U.S. Sen. Susan Collins and U.S. Rep. Jared Golden said it’s too soon to know the impact of Monday’s Supreme Court ruling that found presidents are immune to prosecution for official acts.

Both Collins, a Republican, and Golden, a Democrat who represents Maine’s rural 2nd District, said a lower court must still determine if it applies to criminal charges against former President Donald Trump.

Their statements a day after the ruling stand in contrast to the reaction Monday of the other two members of Maine’s congressional delegation. U.S. Rep. Chellie Pingree, D-1st District, and Sen. Angus King, I-Maine, were quick to criticize the court for the decision, which they said could set a dangerous precedent for future presidents by providing them with unchecked power.

“The Supreme Court decision distinguishes between official acts and unofficial acts, in which a President is acting in a personal capacity and is not immune from prosecution,” Collins said in a statement.

“The Court, therefore, is sending the case back to the U.S. District Court for the District of Columbia for further fact finding. It is clear that this case and other criminal proceedings involving former President Trump will continue to play out in the months ahead.”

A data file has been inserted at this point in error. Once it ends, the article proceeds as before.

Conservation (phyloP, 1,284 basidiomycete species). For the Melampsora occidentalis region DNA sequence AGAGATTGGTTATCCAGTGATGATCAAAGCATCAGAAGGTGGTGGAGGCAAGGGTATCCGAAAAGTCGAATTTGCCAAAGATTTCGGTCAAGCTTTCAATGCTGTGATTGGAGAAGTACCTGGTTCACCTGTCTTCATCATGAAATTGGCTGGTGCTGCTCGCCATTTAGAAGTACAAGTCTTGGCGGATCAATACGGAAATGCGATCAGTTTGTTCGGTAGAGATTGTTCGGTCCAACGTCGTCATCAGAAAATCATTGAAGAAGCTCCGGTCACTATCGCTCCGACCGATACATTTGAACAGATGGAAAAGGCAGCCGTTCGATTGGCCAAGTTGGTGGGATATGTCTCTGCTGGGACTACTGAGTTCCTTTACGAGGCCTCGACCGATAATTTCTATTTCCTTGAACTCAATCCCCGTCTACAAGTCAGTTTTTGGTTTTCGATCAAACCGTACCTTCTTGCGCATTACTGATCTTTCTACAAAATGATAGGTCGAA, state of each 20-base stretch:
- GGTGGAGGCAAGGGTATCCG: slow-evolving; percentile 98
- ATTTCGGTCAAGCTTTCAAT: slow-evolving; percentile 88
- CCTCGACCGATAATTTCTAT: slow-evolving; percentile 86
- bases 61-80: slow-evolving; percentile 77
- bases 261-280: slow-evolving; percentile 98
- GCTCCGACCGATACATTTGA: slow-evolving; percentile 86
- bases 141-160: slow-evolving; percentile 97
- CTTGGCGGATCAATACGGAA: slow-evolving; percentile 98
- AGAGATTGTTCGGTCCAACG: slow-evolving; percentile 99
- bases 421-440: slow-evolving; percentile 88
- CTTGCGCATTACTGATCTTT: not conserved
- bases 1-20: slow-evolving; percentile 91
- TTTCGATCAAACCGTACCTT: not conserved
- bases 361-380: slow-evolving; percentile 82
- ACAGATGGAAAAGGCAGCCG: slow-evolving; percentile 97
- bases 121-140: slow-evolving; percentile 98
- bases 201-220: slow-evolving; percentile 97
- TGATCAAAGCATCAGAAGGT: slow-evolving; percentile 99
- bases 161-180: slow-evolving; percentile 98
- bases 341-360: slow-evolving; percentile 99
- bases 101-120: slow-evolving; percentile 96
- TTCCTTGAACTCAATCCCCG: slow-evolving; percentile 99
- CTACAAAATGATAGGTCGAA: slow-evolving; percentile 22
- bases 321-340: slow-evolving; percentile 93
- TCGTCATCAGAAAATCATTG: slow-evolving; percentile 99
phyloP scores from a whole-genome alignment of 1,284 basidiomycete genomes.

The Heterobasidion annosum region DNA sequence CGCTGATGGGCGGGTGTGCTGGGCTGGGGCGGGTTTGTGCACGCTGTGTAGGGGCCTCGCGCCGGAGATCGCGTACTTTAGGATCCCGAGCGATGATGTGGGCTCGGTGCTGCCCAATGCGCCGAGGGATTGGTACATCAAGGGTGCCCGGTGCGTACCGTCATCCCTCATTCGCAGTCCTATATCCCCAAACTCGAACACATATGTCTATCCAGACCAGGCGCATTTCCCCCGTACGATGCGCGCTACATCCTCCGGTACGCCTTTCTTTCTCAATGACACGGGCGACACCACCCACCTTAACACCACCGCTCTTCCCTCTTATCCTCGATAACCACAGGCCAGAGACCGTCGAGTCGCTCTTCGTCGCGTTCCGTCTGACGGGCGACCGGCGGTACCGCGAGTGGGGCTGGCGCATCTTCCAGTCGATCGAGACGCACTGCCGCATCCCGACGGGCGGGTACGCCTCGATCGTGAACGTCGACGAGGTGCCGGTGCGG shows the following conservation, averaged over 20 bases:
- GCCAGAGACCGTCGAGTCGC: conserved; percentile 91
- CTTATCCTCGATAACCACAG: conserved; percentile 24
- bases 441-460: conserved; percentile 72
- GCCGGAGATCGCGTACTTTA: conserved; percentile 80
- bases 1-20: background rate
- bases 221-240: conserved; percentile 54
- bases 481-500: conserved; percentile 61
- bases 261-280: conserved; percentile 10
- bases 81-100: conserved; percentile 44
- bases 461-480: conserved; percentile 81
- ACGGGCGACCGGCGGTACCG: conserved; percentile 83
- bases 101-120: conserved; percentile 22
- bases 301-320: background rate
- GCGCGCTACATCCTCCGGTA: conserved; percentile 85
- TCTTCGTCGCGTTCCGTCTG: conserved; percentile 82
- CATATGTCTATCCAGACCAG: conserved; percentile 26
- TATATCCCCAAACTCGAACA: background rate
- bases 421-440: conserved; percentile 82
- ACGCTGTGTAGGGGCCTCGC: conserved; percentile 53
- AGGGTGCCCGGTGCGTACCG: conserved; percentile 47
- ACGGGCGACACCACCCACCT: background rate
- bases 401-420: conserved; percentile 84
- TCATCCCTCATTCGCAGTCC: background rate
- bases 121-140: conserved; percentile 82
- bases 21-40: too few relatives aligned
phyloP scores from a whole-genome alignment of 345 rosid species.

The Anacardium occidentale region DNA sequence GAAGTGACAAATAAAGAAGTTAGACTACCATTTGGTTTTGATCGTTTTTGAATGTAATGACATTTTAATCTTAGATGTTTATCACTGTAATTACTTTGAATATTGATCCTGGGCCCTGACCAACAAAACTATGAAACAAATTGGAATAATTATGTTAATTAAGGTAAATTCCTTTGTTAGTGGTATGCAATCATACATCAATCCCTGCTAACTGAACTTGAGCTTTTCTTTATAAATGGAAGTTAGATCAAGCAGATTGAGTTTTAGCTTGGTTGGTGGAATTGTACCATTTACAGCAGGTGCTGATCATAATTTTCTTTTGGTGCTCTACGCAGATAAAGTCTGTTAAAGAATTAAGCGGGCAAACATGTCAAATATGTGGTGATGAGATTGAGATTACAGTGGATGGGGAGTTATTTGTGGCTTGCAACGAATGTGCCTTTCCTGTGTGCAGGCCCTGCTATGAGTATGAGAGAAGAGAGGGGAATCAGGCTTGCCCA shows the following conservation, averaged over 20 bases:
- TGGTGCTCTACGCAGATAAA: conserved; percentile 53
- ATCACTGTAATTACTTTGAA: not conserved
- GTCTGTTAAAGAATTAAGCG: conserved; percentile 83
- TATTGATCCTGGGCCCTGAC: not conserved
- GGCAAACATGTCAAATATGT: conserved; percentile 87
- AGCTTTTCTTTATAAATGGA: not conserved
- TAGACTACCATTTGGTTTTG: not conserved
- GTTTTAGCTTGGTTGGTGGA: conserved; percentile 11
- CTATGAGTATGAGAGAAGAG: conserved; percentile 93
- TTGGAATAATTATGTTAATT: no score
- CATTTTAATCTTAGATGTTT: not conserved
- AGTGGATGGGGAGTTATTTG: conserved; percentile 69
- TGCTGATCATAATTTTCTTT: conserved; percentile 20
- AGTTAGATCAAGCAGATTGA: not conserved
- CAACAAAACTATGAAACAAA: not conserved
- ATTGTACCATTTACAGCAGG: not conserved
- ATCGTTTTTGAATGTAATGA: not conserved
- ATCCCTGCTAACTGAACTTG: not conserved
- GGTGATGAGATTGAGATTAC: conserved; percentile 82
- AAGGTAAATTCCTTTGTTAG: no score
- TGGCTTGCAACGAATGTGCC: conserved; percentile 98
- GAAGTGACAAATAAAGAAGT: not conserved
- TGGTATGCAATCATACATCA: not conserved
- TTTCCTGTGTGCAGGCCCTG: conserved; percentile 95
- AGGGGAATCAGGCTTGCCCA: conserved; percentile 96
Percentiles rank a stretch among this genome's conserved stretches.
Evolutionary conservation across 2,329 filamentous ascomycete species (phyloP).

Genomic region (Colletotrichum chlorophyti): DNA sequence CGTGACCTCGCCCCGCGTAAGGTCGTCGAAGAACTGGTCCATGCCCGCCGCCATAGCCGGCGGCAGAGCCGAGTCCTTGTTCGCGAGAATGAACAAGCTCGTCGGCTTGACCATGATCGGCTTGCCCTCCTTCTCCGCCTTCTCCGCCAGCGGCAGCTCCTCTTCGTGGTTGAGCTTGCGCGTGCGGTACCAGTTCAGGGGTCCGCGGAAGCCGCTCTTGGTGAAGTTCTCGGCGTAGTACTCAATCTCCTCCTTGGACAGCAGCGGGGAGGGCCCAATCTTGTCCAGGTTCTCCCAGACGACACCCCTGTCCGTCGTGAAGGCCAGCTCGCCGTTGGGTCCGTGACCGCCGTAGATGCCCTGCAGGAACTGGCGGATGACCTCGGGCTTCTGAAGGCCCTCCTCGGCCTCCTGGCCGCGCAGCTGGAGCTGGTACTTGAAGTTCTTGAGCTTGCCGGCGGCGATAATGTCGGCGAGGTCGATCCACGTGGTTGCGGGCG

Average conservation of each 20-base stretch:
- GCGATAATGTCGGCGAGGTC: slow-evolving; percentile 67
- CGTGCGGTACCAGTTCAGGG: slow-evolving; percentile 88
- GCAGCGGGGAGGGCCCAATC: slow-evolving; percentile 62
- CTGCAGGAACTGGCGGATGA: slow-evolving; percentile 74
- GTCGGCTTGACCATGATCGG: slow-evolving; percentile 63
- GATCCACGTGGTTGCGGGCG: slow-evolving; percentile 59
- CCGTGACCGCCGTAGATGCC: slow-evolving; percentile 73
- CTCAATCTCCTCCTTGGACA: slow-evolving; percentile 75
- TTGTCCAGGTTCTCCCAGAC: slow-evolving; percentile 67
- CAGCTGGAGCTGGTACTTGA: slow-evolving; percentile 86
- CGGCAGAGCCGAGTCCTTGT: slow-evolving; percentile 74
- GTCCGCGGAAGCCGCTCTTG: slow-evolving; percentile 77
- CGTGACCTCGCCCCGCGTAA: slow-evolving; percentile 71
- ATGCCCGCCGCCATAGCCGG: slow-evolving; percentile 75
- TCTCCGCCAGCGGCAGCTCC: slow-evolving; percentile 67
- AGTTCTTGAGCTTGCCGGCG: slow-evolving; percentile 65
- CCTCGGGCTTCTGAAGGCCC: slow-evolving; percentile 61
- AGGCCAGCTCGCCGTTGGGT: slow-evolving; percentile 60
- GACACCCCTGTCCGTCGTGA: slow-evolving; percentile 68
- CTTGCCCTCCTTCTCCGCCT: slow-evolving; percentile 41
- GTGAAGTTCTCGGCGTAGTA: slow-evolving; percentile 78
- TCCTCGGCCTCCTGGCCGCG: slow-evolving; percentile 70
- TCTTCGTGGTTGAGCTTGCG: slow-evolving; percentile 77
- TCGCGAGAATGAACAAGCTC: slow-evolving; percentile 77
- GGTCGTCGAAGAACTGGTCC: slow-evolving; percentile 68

The court decided 6-3 Monday, in response to charges that Trump tried to overturn the results of the 2020 election, that presidents are entitled to immunity from prosecution for official acts. But the case will return to a lower court to decide if Trump’s actions in regards to the election were in an official or a personal capacity.


“It would seem to me that there is a meaningful difference between official acts undertaken as a president and unofficial acts taken while holding the office,” Golden said in a statement.

Sens. Angus King and Susan Collins, top row, and Reps. Chellie Pingree and Jared Golden, bottom row.

“The real question is how lower courts apply this new framework in cases that seek to hold former presidents accountable for alleged wrongdoing. We should see how this framework is applied before rushing to judgment over whether it is fundamentally flawed.”

Golden, who is seeking reelection this fall in a district that has supported Trump in the past two presidential elections, wrote in a newspaper column Tuesday that he expects Trump to win the presidency in November.

“While I don’t plan to vote for him, Donald Trump is going to win,” Golden said. “And I’m OK with that.”

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